Russian Phrases For Dummies
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Properly greeting people and making introductions in Russian can help you get off to the right start. After all, first impressions are important — they can start a friendship or set the tone for your interaction with someone.

The Russian language is more formal than American English. Likewise, introductions in Russian follow more of a pattern than they sometimes do in the United States. There is a right way to greet people and a wrong way. In fact, if you botch your greeting, you may get a funny look or even offend the person you're addressing.

Start with a greeting

To greet a person you know well, say zdravstvuj (ZDRAH-stvooy) (hello) or privyet! (pree-V'EHT) (Hi!). To greet people you don't know well (or a group of people), say zdravstvujtye (ZDRAH-stvooy-t'eh) (hello).

Note that the first letter v in zdravstvujtye is silent. Otherwise, it would be hard even for Russians to pronounce!

Here are some other ways to greet people, depending on what time of day it is:

  • Dobroye utro! (DOHB-ruh-eh OO-truh!) (Good morning!)

  • Dobryj dyen'! (DOHB-rihy d'ehn'!) (Good afternoon!)

  • Dobryj vyechyer! (DOHB–rihy V'EH-ch'ehr!) (Good evening!)

Making introductions

Making a good first impression is important for the beginning of any relationship. In English, introducing yourself is the best way to start a conversation with somebody you don't know. Not so in Russian. Russians like to begin with first suggesting to get acquainted. They have two ways to say this:

  • Davajtye poznakomimsya! (duh-vahy-t'eh puhz-nuh- koh-meem-suh!) (Let's get acquainted! [formal/plural])

  • Davaj poznakomimsya! (duh-vahy puhz-nuh koh-meem-suh!) (Let's get acquainted! [informal])

If somebody says one of these phrases to you, you should politely accept the suggestion by saying:

  • Davajtye! (duh-vahy-t'eh!) (Okay! [literally: Let's!] [formal/plural])

  • Davaj! (duh-vahy!) (Okay! [literally: Let's!] [informal])

Once you've agreed to become acquainted, it's time to exchange names. The following phrases will help keep the introductions rolling.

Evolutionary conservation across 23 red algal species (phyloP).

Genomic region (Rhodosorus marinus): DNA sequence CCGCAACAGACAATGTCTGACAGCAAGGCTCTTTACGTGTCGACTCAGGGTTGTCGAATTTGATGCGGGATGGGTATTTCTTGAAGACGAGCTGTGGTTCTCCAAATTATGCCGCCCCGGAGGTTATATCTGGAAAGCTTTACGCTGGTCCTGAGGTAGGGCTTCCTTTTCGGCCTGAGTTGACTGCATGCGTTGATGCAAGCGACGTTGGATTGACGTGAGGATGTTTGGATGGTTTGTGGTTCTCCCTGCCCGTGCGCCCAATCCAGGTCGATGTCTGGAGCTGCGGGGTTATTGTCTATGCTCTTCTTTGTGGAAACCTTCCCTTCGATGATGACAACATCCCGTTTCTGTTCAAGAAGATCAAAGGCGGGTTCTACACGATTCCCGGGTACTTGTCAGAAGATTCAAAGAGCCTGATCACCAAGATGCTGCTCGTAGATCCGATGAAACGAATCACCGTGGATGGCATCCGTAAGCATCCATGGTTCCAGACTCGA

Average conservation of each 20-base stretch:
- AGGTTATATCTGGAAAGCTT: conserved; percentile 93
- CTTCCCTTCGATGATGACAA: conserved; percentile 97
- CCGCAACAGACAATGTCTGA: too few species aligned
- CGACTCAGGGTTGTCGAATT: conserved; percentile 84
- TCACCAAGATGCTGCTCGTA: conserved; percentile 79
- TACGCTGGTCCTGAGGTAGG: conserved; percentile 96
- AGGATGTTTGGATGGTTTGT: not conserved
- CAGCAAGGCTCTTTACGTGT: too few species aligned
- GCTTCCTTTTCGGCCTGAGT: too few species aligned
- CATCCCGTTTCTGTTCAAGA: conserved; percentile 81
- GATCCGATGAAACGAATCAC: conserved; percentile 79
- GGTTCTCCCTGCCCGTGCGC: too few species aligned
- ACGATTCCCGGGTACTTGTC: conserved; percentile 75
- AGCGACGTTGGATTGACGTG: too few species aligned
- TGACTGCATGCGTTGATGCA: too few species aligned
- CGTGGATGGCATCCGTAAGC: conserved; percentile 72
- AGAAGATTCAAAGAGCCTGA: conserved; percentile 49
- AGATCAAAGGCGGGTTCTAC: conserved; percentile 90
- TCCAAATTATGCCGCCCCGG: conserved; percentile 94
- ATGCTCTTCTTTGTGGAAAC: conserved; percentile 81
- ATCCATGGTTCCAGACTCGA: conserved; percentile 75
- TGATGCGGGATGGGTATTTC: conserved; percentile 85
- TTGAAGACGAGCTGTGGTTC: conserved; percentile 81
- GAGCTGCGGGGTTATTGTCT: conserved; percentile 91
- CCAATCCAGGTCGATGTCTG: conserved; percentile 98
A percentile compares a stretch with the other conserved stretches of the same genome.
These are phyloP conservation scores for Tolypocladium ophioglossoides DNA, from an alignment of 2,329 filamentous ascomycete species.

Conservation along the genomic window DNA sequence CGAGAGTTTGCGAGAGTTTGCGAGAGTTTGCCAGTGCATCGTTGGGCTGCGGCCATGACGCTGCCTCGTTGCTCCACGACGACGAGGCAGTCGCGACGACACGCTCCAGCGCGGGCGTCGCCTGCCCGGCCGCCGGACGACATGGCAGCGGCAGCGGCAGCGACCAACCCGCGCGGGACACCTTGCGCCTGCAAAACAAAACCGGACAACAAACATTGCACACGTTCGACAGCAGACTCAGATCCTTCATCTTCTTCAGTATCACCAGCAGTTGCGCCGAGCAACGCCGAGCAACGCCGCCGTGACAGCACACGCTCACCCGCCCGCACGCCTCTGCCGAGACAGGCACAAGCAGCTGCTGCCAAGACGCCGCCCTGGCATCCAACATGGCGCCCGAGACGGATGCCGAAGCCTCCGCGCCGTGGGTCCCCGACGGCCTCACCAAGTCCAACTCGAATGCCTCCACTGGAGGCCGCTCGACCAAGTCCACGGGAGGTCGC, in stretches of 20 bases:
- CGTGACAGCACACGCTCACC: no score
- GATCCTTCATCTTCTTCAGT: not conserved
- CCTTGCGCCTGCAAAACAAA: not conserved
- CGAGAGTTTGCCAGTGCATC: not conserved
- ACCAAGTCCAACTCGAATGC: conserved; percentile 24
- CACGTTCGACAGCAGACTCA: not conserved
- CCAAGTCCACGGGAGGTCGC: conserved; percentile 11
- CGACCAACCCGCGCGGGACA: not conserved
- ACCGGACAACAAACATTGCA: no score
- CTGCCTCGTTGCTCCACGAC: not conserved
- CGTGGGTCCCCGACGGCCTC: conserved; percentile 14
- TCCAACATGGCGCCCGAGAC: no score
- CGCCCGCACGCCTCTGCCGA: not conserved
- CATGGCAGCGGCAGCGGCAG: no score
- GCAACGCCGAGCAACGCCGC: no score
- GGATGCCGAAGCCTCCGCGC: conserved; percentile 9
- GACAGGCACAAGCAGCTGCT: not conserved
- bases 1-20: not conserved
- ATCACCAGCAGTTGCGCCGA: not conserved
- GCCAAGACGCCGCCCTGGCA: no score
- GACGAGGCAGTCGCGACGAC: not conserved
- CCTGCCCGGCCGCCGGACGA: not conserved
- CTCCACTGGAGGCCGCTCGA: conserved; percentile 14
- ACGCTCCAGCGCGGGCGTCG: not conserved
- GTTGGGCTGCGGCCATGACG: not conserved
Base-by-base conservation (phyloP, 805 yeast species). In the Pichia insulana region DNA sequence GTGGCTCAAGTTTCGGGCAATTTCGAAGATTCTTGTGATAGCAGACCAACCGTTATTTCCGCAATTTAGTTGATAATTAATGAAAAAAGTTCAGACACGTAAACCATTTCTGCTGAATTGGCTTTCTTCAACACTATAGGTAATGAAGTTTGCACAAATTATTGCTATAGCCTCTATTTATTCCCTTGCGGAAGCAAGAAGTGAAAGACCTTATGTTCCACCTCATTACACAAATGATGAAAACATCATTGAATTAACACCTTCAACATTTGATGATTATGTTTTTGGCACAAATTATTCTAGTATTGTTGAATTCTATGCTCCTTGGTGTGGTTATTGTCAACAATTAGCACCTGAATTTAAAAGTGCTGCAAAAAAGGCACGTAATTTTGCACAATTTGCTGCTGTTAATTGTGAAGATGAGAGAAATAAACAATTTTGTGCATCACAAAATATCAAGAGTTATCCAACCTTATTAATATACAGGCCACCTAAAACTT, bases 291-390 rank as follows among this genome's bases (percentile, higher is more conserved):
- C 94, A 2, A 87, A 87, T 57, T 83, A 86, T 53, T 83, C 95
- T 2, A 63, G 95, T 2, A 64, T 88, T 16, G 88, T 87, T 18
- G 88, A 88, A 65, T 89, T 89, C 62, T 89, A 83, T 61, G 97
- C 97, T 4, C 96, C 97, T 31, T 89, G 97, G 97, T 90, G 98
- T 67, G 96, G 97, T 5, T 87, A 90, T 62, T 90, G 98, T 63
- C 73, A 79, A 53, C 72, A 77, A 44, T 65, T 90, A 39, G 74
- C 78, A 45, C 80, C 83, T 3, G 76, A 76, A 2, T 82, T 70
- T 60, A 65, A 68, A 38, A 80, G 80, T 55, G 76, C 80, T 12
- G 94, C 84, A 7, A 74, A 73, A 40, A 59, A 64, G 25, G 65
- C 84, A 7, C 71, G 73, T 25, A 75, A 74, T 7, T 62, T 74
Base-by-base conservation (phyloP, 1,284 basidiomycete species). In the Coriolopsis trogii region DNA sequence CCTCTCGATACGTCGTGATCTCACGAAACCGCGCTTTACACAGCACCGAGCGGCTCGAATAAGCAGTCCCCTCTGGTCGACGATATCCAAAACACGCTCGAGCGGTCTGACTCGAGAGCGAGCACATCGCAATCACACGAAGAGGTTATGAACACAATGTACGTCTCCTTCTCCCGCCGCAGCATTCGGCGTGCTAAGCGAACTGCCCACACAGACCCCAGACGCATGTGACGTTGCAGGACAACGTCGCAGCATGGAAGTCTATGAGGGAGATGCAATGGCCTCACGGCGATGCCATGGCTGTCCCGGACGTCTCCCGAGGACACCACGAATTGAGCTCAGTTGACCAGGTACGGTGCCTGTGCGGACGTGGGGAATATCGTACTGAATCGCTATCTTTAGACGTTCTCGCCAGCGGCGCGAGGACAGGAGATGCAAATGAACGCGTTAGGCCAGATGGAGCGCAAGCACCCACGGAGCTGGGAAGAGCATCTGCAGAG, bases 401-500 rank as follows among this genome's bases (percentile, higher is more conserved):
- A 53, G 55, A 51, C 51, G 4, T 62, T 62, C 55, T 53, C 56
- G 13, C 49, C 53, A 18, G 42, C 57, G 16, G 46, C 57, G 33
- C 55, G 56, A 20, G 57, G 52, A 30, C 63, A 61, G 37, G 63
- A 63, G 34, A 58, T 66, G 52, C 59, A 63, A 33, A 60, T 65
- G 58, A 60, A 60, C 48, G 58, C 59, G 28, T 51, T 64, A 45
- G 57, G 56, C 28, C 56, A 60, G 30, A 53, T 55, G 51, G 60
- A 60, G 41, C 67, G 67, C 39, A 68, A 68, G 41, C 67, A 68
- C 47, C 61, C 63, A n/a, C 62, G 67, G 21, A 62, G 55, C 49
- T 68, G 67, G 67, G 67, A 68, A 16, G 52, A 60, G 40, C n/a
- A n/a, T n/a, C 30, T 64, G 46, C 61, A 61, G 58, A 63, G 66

• Myenya zovut . . . (Mee-N'AH zah-VOOT . . .) (My name is . . .).

  • Kak vas zovut? (kahk vahz zah-VOOT?) (“What is your name?”) (literally: What do they call you? [formal])

  • Kak tyebya zovut? (kahk tee-B'AH zah-VOOT?) (“What is your name?”) (literally: What do they call you? [informal]).

  • Eto moj znakomyj (EH-tuh mohy znuh-KOH-mihy) (This is my acquaintance [m])

  • Eto moya znakomaya (EH-tuh mah-YA znuh-KOH-muh-yuh) (This is my acquaintance [f])

After you're introduced to someone, you may want to say, “Nice to meet you” which is ochyen' priyatno (OH-cheen' pree-YAT-nuh) (literally: very pleasant) in Russian. The person you've been introduced to may then reply mnye tozhye (mnye TOH-zheh) (same here).

How are you?

Greetings and introductions are usually accompanied by a "How are you?" The most common ways to ask how someone is doing are:

  • Kak dyela? (kahk dee-LAH?) (How are you? [informal])

  • Kak vy pozhivayetye? (kahk vih puh-zhih-VAH-eh-t'eh?) (How are you? [formal])

As you'd expect, when someone asks you how you're doing, there are many possible responses.

  • Khorosho (khuh-rah-shoh) (good)

  • Normal'no (nahr-mahl'-nuh) (normal or okay)

  • Nichyego (nee-chee-voh) (so-so [literally: nothing])

  • Nyeplokho (nee-ploh-khuh) (not bad)

    The common response for this is to ask the person how he or she's doing. Simply say A u vas? (ah oo vahs?) (And you? [formal]) or A u tyebya? (ah oo tee-B'AH?) (And you?)

About This Article

This article is from the book:

About the book authors:

Andrew Kaufman, PhD, is currently a Visiting Lecturer in the Department of Slavic Languages and Literatures at the University of Virginia. He holds a PhD in Slavic Languages and Literatures from Stanford University, and he has recognized success as both a published scholar and an innovative, award-winning teacher of Russian language, literature, and culture at some of the country’s top universities. To learn more about Dr. Kaufman, please visit his website at

Serafima Gettys, PhD, earned her doctorate degree in Foreign Language Education from Gertzen State Pedagogical University, Leningrad, USSR. She is currently a Coordinator of the Foreign Language Program at Lewis University, where she also teaches Russian. Prior to coming to Lewis University, she taught Russian at Stanford University. Gettys is also a member of a number of professional language associations.

Nina Wieda is a doctoral student in Slavic Languages and Literatures at Northwestern University in Chicago. A trained linguist with an MA in Social Sciences, Nina also has a book of poetry published in Russian, and a number of scholarly articles on Chekhov and contemporary drama published in English.

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